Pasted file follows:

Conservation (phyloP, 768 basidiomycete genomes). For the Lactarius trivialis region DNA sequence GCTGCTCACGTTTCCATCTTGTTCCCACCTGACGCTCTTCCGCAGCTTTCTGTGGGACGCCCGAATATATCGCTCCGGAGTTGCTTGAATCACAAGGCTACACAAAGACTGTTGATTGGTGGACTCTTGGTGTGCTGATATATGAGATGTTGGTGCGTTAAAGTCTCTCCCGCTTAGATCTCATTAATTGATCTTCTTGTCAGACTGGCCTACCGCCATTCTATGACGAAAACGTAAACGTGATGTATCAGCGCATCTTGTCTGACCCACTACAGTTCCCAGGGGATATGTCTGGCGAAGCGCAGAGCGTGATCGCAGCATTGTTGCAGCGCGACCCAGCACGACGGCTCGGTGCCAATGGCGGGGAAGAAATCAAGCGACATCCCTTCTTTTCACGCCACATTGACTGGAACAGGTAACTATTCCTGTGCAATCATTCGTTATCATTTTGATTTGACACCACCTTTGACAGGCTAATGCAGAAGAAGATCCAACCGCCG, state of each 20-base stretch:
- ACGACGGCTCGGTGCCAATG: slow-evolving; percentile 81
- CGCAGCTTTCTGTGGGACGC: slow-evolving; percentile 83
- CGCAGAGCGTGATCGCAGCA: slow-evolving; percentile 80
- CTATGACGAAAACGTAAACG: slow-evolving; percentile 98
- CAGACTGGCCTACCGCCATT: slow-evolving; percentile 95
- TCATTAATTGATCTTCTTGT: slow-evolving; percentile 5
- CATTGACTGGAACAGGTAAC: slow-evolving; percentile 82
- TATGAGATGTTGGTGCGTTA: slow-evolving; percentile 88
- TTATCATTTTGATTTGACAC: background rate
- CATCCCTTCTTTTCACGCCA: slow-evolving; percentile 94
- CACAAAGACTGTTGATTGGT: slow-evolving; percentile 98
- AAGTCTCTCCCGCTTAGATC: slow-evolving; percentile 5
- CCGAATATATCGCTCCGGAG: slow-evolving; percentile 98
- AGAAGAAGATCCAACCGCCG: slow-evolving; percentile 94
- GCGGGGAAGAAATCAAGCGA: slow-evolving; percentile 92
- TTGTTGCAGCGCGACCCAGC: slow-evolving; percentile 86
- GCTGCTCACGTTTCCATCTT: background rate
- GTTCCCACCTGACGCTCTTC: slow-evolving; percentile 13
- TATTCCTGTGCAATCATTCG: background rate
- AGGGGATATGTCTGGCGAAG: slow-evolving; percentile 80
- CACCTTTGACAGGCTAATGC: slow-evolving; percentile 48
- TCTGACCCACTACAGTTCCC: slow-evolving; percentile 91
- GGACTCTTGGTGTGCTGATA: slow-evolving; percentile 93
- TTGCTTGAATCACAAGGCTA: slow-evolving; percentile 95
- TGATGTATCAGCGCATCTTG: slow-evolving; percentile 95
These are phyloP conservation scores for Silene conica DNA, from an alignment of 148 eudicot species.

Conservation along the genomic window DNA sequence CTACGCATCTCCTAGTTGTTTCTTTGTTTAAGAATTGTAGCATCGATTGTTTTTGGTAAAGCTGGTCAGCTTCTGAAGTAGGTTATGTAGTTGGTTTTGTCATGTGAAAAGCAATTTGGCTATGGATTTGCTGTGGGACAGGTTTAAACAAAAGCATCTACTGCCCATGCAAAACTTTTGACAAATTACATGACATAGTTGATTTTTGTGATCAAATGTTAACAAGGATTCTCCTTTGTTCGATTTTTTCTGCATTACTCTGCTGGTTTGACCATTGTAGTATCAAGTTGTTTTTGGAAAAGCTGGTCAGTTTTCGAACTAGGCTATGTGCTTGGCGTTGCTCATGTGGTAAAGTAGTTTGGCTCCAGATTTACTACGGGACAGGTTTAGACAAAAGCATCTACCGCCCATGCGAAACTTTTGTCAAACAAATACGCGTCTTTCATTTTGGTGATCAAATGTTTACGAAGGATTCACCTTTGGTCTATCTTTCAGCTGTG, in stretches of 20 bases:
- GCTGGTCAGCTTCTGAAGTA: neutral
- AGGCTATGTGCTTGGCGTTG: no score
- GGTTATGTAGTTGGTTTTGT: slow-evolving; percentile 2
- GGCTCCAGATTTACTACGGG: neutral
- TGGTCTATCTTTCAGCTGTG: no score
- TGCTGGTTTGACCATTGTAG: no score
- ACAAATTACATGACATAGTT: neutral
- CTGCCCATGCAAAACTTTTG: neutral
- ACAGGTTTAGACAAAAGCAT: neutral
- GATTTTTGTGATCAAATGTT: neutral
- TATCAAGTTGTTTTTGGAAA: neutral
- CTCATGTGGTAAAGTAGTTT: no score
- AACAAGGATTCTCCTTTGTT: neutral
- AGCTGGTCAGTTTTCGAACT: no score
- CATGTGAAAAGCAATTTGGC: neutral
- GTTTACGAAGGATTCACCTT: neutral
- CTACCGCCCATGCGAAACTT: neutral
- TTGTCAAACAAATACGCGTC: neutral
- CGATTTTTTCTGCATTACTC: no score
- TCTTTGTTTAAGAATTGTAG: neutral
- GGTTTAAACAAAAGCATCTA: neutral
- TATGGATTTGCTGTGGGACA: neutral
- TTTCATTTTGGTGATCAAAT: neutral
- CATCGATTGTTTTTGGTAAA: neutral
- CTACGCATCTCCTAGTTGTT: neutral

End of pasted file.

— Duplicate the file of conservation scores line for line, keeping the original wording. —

Conservation (phyloP, 768 basidiomycete genomes). For the Lactarius trivialis region DNA sequence GCTGCTCACGTTTCCATCTTGTTCCCACCTGACGCTCTTCCGCAGCTTTCTGTGGGACGCCCGAATATATCGCTCCGGAGTTGCTTGAATCACAAGGCTACACAAAGACTGTTGATTGGTGGACTCTTGGTGTGCTGATATATGAGATGTTGGTGCGTTAAAGTCTCTCCCGCTTAGATCTCATTAATTGATCTTCTTGTCAGACTGGCCTACCGCCATTCTATGACGAAAACGTAAACGTGATGTATCAGCGCATCTTGTCTGACCCACTACAGTTCCCAGGGGATATGTCTGGCGAAGCGCAGAGCGTGATCGCAGCATTGTTGCAGCGCGACCCAGCACGACGGCTCGGTGCCAATGGCGGGGAAGAAATCAAGCGACATCCCTTCTTTTCACGCCACATTGACTGGAACAGGTAACTATTCCTGTGCAATCATTCGTTATCATTTTGATTTGACACCACCTTTGACAGGCTAATGCAGAAGAAGATCCAACCGCCG, state of each 20-base stretch:
- ACGACGGCTCGGTGCCAATG: slow-evolving; percentile 81
- CGCAGCTTTCTGTGGGACGC: slow-evolving; percentile 83
- CGCAGAGCGTGATCGCAGCA: slow-evolving; percentile 80
- CTATGACGAAAACGTAAACG: slow-evolving; percentile 98
- CAGACTGGCCTACCGCCATT: slow-evolving; percentile 95
- TCATTAATTGATCTTCTTGT: slow-evolving; percentile 5
- CATTGACTGGAACAGGTAAC: slow-evolving; percentile 82
- TATGAGATGTTGGTGCGTTA: slow-evolving; percentile 88
- TTATCATTTTGATTTGACAC: background rate
- CATCCCTTCTTTTCACGCCA: slow-evolving; percentile 94
- CACAAAGACTGTTGATTGGT: slow-evolving; percentile 98
- AAGTCTCTCCCGCTTAGATC: slow-evolving; percentile 5
- CCGAATATATCGCTCCGGAG: slow-evolving; percentile 98
- AGAAGAAGATCCAACCGCCG: slow-evolving; percentile 94
- GCGGGGAAGAAATCAAGCGA: slow-evolving; percentile 92
- TTGTTGCAGCGCGACCCAGC: slow-evolving; percentile 86
- GCTGCTCACGTTTCCATCTT: background rate
- GTTCCCACCTGACGCTCTTC: slow-evolving; percentile 13
- TATTCCTGTGCAATCATTCG: background rate
- AGGGGATATGTCTGGCGAAG: slow-evolving; percentile 80
- CACCTTTGACAGGCTAATGC: slow-evolving; percentile 48
- TCTGACCCACTACAGTTCCC: slow-evolving; percentile 91
- GGACTCTTGGTGTGCTGATA: slow-evolving; percentile 93
- TTGCTTGAATCACAAGGCTA: slow-evolving; percentile 95
- TGATGTATCAGCGCATCTTG: slow-evolving; percentile 95
These are phyloP conservation scores for Silene conica DNA, from an alignment of 148 eudicot species.

Conservation along the genomic window DNA sequence CTACGCATCTCCTAGTTGTTTCTTTGTTTAAGAATTGTAGCATCGATTGTTTTTGGTAAAGCTGGTCAGCTTCTGAAGTAGGTTATGTAGTTGGTTTTGTCATGTGAAAAGCAATTTGGCTATGGATTTGCTGTGGGACAGGTTTAAACAAAAGCATCTACTGCCCATGCAAAACTTTTGACAAATTACATGACATAGTTGATTTTTGTGATCAAATGTTAACAAGGATTCTCCTTTGTTCGATTTTTTCTGCATTACTCTGCTGGTTTGACCATTGTAGTATCAAGTTGTTTTTGGAAAAGCTGGTCAGTTTTCGAACTAGGCTATGTGCTTGGCGTTGCTCATGTGGTAAAGTAGTTTGGCTCCAGATTTACTACGGGACAGGTTTAGACAAAAGCATCTACCGCCCATGCGAAACTTTTGTCAAACAAATACGCGTCTTTCATTTTGGTGATCAAATGTTTACGAAGGATTCACCTTTGGTCTATCTTTCAGCTGTG, in stretches of 20 bases:
- GCTGGTCAGCTTCTGAAGTA: neutral
- AGGCTATGTGCTTGGCGTTG: no score
- GGTTATGTAGTTGGTTTTGT: slow-evolving; percentile 2
- GGCTCCAGATTTACTACGGG: neutral
- TGGTCTATCTTTCAGCTGTG: no score
- TGCTGGTTTGACCATTGTAG: no score
- ACAAATTACATGACATAGTT: neutral
- CTGCCCATGCAAAACTTTTG: neutral
- ACAGGTTTAGACAAAAGCAT: neutral
- GATTTTTGTGATCAAATGTT: neutral
- TATCAAGTTGTTTTTGGAAA: neutral
- CTCATGTGGTAAAGTAGTTT: no score
- AACAAGGATTCTCCTTTGTT: neutral
- AGCTGGTCAGTTTTCGAACT: no score
- CATGTGAAAAGCAATTTGGC: neutral
- GTTTACGAAGGATTCACCTT: neutral
- CTACCGCCCATGCGAAACTT: neutral
- TTGTCAAACAAATACGCGTC: neutral
- CGATTTTTTCTGCATTACTC: no score
- TCTTTGTTTAAGAATTGTAG: neutral
- GGTTTAAACAAAAGCATCTA: neutral
- TATGGATTTGCTGTGGGACA: neutral
- TTTCATTTTGGTGATCAAAT: neutral
- CATCGATTGTTTTTGGTAAA: neutral
- CTACGCATCTCCTAGTTGTT: neutral